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Endoscopic Transsphenoidal Approach for Hemangiopericytoma in Sellar Region: A Case Report and Review of the Literature

  Pan Wang      Junwei Wang      Dewei Zou      Jinyu Pan      Nan Wu*   

Department of Neurosurgery, Chongqing General Hospital, University of Chinese Academy of Sciences, Chongqing, China

*Corresponding author: Nan Wu, Department of Neurosurgery, Chongqing General Hospital, University of the Chinese Academy of Sciences, Jinzhou Avenue, Liangjiang New District, Chongqing 401147, China, Fax: +86 23 63512096; E-mail:


Background: Hemangiopericytomas (HPCs) with aggressive behavior are rare in the central nervous system and extremely rare in the sellar region. Here we presented a clinical case of HPC in sellar region.

Case presentation: The patient was a 45-year-old man with decreased binocular vision and sexual dysfunction for about one year. The preoperative hormone examination indicated that the anterior pituitary function was decreased. Enhanced magnetic resonance images showed that there were clump like abnormal signals in the sellar region, showing obvious homogeneous enhancement. The mass was totally resected through an endoscopic transsphenoidal approach by adopting the surgical strategy of complete peripheral separation and histopathology revealed HPC, world health organization grade II. After tumor resection, the visual acuity was improved, but the pituitary function was low and appropriate hormones were supplemented.

Conclusion: This is the first report of total resection of HPC in sellar region by complete peripheral separation method, which can reduce bleeding and achieve total resection. Because intracranial HPC appears invasion, recurrence and distant metastasis, total surgical resection is especially necessary. In addition, the preoperative diagnosis of intracranial HPC is relatively difficult. Therefore, the possibility of HPC may be considered when the lesions in sellar region are obviously enhanced and accompanied by anterior pituitary dysfunction.


Hemangiopericytoma; Sellar region; Endoscopic transsphenoidal approach; Complete peripheral separation; Case report


Since the epithelioid cells of the glomus tumor are derived from zimmermann pericytes, Stout AP, et al. first proposed the concept of hemangiopericytoma (HPC) to distinguish it from the simple capillary hemangioma in 1942 [1]. HPC is an uncommon tumor with aggressive behavior, which usually appears in limbs, lung, abdominal cavity, pelvic cavity, etc. It rarely appears in the central nervous system. Intracranial HPC is derived from zimmerman pericytes of capillary wall in meningeal stroma, which is spindle cells arranged close to capillary reticular fibrous membrane and a variant smooth muscle cell. The locations of intracanial HPC appears near the dura mater or venous sinus, such as skull base, sagittal sinus or cerebral falx, tentorium of cerebellum, etc. The appearance of intracranial HPC in sellar region is extremely rare, and only 13 cases of sellar HPC have been reported. In this paper, we reported a clinical case of intracranial HPC in sellar region, which is the fourteenth case of sellar HPC and we preformed this surgery through endoscopic transsphenoidal approach. The strategy of transsphenoidal approach was not usually used in sellar HPC previously.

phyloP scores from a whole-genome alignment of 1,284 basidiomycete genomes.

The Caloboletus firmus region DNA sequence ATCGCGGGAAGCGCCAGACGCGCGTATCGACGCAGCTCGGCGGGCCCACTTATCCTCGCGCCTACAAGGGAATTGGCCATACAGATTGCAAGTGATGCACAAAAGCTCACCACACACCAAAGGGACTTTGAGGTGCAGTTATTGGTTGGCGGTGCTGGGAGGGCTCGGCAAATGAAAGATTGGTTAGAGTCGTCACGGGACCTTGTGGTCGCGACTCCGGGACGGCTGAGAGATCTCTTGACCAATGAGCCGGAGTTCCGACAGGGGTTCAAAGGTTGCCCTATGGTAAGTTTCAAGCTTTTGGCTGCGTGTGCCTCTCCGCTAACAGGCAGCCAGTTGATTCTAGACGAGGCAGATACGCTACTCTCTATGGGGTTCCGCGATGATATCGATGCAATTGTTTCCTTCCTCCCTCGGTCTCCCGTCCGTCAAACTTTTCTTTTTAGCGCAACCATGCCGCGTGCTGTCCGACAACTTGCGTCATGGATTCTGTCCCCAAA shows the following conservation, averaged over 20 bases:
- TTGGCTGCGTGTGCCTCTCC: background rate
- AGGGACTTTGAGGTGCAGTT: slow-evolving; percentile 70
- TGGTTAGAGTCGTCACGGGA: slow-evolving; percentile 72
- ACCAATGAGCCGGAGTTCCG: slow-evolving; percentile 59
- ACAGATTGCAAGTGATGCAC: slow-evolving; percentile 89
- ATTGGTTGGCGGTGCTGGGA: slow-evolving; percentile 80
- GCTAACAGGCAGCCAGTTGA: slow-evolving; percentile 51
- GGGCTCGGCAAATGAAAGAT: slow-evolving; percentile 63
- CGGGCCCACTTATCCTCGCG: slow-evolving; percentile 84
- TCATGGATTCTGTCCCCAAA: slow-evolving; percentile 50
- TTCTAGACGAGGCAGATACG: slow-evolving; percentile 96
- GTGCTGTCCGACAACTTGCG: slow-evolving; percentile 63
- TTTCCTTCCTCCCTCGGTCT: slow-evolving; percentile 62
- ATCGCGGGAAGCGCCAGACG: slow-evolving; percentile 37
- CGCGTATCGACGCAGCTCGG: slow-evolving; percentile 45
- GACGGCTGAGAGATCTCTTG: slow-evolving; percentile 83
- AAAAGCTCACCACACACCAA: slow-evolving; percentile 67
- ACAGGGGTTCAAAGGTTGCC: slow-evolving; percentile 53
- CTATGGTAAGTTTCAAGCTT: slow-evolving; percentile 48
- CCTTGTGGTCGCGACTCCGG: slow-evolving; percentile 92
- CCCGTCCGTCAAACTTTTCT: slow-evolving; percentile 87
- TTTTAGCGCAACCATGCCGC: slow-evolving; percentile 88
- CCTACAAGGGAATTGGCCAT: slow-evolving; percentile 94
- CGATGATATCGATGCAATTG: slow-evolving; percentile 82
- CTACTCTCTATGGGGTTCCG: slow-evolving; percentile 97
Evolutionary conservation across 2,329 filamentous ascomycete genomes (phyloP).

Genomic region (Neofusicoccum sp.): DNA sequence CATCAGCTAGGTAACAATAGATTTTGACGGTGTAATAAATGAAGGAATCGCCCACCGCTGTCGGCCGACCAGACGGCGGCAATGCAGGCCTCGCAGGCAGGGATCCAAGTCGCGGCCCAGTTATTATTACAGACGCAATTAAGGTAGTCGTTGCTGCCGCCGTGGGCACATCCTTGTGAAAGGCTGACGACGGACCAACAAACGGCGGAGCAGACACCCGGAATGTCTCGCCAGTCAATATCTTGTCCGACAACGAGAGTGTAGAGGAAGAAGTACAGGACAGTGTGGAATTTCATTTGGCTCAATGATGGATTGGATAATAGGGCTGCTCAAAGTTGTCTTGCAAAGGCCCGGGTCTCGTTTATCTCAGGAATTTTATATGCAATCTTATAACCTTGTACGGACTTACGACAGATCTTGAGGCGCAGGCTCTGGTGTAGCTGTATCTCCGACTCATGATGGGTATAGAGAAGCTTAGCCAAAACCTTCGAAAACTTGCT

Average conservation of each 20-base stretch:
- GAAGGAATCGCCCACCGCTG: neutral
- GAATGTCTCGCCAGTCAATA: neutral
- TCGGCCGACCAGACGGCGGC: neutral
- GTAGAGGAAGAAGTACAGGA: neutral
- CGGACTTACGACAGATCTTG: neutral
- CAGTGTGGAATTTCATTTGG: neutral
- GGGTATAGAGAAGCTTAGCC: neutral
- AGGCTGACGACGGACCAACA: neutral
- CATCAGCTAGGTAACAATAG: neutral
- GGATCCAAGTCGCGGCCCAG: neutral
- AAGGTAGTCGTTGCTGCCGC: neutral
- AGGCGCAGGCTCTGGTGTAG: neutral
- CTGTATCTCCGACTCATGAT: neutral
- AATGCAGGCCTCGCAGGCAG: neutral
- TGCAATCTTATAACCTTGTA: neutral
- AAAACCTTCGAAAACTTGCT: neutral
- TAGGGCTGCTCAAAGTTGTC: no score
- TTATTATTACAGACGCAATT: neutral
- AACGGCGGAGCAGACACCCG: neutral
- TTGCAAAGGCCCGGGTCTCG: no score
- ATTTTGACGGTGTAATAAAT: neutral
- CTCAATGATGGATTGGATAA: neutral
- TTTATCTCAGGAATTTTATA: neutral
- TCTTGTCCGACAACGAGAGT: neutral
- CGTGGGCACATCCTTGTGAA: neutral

Case Report

A 45-year-old man with decreased binocular vision and sexual dysfunction for about one year was presented to our hospital on March 13, 2019. He had no history of eye diseases and reproductive system disease during the past. Physical examination showed that the visual acuity of eyes was 0.2 and the diameter of pupils was 2mm. The endocrine examination is shown in table 1, indicating that anterior pituitary function is significantly decreased. Figure 1 shows preoperative and postoperative enhanced magnetic resonance images (MRI) and endoscopy images during surgery. The preoperative sagittal and axial contrast-enhanced MRI show that there is a mass like abnormal signal in the sellar region, with obvious homogeneous enhancement, which is closely related to the left cavernous sinus, as shown in figures 1A, and 1B. Combined with preoperative hormone examination and enhanced MRI, the tumor was initially considered as germ cell tumor. Considering the location of the tumor, the relationship between blood vessels and nerves, and minimizing the trauma, we adopted endoscopic (Karl Storz; Germany) transsphenoidal approach to remove the tumor.

Figure 1: Preoperative and postoperative MRI and endoscopy images during surgery. A). Preoperative sagittal contrast-enhanced MRI showing the tumor in the sellar region. B). Preoperative axial contrast-enhanced MRI showing the tumor in the sellar region, invading the left cavernous sinus. C). Intraoperative view of the tumor (arrow direction). D). endoscopy images showing the left cavernous sinus (arrow direction) after complete resection. E and F). Postoperative MRI showing complete tumor resection.